Interview with Eli Henry of “Connecting…” on NBC by Suzanne 10/8/20
This was a really interesting interview. I watched the first 3 episodes of the show last night. What was very exciting was the way they’re filming this show remotely, over the iPhone. It makes it a fairly unique show.
Suzanne: Tell us how you got the role of Rufus.
Ely: Sure. Well, it came at a point in lockdown when I’d pretty much sacrificed myself to doing nothing. I’d accepted the fact that it was going to be a while before any work came up. Occasionally, there’d be some auditions for, you know, things shot traditionally on a set with everybody, and it kind of felt like fan fiction to me. I was kind of like, “Yeah, okay, sure, you’re gonna make this?”
Then, when I got this audition, it was cool, because they said [what] the plan was, how they’re planning on shooting it, and they wanted the audition to be unique and [to] make it your own. You know, usually it’s just in front of a blank wall with someone reading off to you, but this time, they encouraged you to do it where you would shoot it in your home. So, I am lucky enough to have this bizarre, detached garage office in my home, and it’s covered in wood paneling, and it looks like a conspiracy bunker. So, I went in there; I brought as much vitamin C cold medicine, all the masks. I had a face shield and just kind of put it all over the frame. It was nice to be able to have a place to vent all of my COVID frustrations, and, yeah, I’m glad that everyone at NBC agreed.
Suzanne: Great. So, when did the filming take place?
Ely: Well, we’re shooting episode eight. Actually, we’re finishing it tonight and tomorrow, but we started very quickly after I got hired, and we’ve been going for a while, I guess, a couple months now.
You know, [it] was a very, very quick turnaround audition. I got tested, maybe a week later, and I was hired the next day, and the day I was hired, they said, “Okay, tomorrow, you’re gonna do the workplace safety meeting on Zoom in the morning.” Then, it was like we hit the ground running. From that point on, it was non stop deliveries of props and equipment and all this stuff to me. It was like Santa Claus when he starts getting all the packages nonstop. It was just like that. It’s kind of amazing that we’ve reached the end of these first eight episodes now, because of how busy I’ve been.
Suzanne: So there’s eight episodes total?
Ely: So far; fingers crossed for more, but that’s where we’re at.
Suzanne: I’m a little confused. Was the show filmed virtually? I mean, in your home, or do they have a set for you to go to?
Ely: It was completely in our homes.
Ely: We all have gotten a crash course in technology. We filmed the show entirely on iPhone 11. So, the only people that I have ever seen in a work context from the show, are PAs would come at the end of the day and pick up my phone and drop off a new one. So, I have one phone on my desk, which I use as the camera, and another phone I use to control that phone. And then I’m on zoom on my computer with the cast and crew.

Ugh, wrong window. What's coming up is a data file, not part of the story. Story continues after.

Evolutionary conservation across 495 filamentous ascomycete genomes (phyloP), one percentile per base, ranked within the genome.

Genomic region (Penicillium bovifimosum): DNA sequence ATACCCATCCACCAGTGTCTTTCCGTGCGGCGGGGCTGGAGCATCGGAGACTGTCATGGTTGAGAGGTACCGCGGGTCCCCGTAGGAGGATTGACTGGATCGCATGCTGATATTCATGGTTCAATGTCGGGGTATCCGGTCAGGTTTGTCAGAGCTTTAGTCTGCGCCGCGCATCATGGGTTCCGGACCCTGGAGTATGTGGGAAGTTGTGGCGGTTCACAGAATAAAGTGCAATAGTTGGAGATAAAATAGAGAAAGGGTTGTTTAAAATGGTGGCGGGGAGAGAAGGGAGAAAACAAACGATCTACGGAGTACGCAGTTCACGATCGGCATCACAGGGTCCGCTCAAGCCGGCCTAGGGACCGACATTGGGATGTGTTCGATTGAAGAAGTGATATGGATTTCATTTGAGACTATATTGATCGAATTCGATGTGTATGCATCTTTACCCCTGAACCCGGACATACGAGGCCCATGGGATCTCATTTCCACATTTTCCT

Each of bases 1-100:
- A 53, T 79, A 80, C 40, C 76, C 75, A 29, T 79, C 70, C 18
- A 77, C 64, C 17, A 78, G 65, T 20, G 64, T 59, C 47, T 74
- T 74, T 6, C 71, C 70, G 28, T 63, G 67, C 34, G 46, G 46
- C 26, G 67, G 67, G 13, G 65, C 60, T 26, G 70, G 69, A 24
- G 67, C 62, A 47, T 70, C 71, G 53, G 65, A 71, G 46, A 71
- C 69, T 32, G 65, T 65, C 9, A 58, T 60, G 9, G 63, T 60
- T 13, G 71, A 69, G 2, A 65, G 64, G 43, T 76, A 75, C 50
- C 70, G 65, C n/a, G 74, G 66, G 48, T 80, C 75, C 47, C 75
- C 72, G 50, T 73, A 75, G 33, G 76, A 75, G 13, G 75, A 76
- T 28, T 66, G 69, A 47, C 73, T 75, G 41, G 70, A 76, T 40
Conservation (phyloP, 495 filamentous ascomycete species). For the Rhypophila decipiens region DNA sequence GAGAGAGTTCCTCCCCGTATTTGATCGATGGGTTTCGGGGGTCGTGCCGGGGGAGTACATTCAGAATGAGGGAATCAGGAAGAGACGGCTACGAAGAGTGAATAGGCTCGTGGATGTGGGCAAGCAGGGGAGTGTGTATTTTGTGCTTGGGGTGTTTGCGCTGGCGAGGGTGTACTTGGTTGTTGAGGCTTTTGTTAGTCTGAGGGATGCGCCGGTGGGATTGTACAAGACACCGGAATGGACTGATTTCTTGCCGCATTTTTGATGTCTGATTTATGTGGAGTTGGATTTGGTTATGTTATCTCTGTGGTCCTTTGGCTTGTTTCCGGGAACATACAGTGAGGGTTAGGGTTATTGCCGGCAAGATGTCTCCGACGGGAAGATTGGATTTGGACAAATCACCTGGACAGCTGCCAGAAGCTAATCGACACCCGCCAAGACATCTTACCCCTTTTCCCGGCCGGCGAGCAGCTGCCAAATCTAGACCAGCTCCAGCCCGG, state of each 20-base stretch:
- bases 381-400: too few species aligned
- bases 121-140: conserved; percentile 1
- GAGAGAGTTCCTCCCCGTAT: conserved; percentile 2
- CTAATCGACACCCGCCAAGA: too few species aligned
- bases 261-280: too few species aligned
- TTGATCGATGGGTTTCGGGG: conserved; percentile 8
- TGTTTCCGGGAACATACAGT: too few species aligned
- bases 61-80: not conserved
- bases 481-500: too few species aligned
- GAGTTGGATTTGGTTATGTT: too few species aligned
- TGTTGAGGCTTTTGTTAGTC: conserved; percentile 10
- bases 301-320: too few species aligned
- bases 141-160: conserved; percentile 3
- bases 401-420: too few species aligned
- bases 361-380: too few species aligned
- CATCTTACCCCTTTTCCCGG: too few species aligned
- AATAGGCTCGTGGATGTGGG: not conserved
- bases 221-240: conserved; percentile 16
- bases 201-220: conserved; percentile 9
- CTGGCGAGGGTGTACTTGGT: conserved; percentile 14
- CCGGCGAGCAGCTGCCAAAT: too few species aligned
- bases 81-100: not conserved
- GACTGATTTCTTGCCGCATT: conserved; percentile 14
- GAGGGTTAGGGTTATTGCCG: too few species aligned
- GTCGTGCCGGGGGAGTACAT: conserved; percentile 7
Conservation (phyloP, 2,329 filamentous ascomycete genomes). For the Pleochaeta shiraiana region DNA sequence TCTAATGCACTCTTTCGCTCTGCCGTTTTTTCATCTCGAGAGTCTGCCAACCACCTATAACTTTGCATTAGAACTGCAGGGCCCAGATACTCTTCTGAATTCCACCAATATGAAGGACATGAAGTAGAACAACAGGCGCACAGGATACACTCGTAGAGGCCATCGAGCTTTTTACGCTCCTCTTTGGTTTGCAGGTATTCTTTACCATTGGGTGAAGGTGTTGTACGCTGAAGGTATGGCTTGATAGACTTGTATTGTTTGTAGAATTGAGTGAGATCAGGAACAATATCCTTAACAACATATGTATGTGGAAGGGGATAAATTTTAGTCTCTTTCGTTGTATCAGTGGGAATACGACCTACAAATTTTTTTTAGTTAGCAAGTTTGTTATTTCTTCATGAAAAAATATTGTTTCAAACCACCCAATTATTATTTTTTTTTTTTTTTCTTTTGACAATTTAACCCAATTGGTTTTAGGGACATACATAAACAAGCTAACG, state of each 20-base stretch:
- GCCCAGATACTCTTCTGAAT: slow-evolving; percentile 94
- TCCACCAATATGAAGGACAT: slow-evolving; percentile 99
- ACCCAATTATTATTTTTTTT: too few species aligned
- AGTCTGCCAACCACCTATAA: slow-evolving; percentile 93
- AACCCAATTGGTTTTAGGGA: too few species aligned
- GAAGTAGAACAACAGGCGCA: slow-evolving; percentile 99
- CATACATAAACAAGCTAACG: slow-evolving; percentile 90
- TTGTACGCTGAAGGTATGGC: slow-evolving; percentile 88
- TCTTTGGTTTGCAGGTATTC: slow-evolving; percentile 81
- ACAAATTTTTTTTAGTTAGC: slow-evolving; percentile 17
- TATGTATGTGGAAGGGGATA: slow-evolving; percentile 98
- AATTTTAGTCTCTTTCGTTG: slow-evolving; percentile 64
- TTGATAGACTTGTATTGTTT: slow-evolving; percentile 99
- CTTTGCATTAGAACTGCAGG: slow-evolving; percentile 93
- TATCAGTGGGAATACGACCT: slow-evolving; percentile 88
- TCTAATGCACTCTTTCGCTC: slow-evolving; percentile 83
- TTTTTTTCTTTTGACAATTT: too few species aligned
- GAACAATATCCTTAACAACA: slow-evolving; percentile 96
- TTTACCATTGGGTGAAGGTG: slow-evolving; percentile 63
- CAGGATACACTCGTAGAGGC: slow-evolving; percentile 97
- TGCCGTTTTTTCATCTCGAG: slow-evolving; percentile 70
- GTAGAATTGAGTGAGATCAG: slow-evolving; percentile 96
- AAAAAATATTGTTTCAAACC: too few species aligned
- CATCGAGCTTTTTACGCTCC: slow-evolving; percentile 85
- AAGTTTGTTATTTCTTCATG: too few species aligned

And that’s how we do it. I have a mic I plug into the phone; I have a mic I wear, and at the end of the day, we sanitize the phone, sanitize the sound card and give it to the PA, and it’s the whole process.
Suzanne: Wow, that’s amazing. So, they should be paying you to be a cameraman too, right?
Ely: You know, the decision of how much to pay me is above my pay grade.
Suzanne: It seems like they should at least put you in the union for like camera, sound, makeup, all the stuff you’re doing.
Ely: I mean, I am very sure, but at the same time, I don’t need to be paying those union fees.
Suzanne: Well, yeah. Well, if they paid you the same for all those.
Ely: You know what? I think I’d like to hire you to be rep.
Suzanne: Right. I feel bad though. I feel bad for the people who normally do those things, I hope they’re able to do something.
Ely: They’re actually still involved, because these are complex things that we are required to do, and they’re in unusual circumstances. We have an entire crew on Zoom who is there to walk us through everything. So, when they’re setting up cameras, setting up lights, we have our incredible crew, camera department, saying, you know, to change this, do that move there, makeup and hair on there, too. I’ll get a text saying, “Powder your forehead; fix your hair,” that kind of stuff. So, everyone’s still there.
Suzanne: Oh, that’s good.
Ely: It’s funny, because it’s a whole group of people who I’m sure would much rather be doing it themselves too. I’m not good at these things.
Suzanne: Well, they had to get, I guess, smart people on both sides to be able to [do it]. You had to learn a lot of stuff, and then they had to learn a lot of stuff and convey it to you. That’s amazing.
Ely: For sure. It’s incredible as to how different it is; you know, we’re on episode eight now from episode one. The setup time used to take a long time there was a whole thing, but then we’ve developed our own language of just memorizing settings and doing all these things. I’m sure everyone on the cast is now so much smarter or so much more technologically proficient than we were right before all of this.
Suzanne: Right. Well, it makes sense; you have shortcuts now.